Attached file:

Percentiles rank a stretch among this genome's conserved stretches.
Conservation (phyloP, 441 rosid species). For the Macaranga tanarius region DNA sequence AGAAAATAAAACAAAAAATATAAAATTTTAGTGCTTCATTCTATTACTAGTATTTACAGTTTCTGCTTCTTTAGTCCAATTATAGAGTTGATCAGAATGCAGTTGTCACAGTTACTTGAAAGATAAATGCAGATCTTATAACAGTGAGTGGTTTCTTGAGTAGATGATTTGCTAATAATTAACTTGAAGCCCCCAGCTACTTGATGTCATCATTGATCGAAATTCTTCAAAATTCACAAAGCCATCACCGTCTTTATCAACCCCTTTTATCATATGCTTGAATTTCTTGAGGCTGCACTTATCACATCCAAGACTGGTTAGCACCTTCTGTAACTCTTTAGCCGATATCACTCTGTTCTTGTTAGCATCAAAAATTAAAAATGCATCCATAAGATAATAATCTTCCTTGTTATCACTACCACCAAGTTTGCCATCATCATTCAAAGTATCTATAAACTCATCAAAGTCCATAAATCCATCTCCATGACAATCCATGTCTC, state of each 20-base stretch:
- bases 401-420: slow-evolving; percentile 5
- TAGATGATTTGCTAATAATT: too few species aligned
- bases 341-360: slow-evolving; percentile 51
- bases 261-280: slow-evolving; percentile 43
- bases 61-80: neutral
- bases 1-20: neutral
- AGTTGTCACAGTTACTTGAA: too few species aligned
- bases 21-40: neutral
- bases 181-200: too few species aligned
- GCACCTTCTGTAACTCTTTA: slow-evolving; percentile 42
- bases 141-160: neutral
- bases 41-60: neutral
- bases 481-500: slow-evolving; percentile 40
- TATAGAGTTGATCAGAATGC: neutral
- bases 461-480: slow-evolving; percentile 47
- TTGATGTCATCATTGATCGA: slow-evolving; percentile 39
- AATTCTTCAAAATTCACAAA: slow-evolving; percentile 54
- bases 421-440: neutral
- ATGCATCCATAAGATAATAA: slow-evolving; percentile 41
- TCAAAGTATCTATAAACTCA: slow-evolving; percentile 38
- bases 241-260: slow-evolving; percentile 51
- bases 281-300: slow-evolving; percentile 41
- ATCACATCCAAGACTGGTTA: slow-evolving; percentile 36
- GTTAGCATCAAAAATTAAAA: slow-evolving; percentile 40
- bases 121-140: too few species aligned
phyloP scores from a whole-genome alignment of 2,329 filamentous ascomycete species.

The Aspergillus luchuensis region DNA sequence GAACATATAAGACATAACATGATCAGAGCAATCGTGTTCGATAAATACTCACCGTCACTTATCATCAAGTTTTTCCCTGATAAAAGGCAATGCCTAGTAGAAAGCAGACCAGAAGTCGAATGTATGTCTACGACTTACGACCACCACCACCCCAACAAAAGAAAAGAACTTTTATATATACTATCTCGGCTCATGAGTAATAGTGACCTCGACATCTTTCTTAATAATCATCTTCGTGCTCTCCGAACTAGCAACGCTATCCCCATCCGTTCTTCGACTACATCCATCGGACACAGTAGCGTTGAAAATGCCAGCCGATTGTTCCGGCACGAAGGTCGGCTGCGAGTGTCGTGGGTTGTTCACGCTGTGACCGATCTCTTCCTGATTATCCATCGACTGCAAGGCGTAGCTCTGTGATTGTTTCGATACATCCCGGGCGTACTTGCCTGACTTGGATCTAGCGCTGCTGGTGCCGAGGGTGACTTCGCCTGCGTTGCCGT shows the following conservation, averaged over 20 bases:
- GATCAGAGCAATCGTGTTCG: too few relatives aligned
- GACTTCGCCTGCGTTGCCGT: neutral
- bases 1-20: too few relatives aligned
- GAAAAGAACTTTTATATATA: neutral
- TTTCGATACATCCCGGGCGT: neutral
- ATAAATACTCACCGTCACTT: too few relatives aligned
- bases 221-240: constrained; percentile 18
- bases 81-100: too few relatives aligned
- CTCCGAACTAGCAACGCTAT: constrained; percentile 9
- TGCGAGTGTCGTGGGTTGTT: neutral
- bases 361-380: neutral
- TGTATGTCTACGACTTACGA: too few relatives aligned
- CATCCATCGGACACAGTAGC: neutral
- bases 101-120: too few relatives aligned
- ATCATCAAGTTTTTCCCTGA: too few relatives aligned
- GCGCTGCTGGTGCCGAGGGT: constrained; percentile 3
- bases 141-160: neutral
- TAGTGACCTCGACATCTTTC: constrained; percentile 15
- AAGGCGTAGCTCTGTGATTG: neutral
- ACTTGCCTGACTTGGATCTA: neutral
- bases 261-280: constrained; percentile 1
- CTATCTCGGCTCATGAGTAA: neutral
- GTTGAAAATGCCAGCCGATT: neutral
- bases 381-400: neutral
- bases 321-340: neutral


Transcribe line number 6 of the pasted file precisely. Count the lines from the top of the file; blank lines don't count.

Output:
- bases 261-280: slow-evolving; percentile 43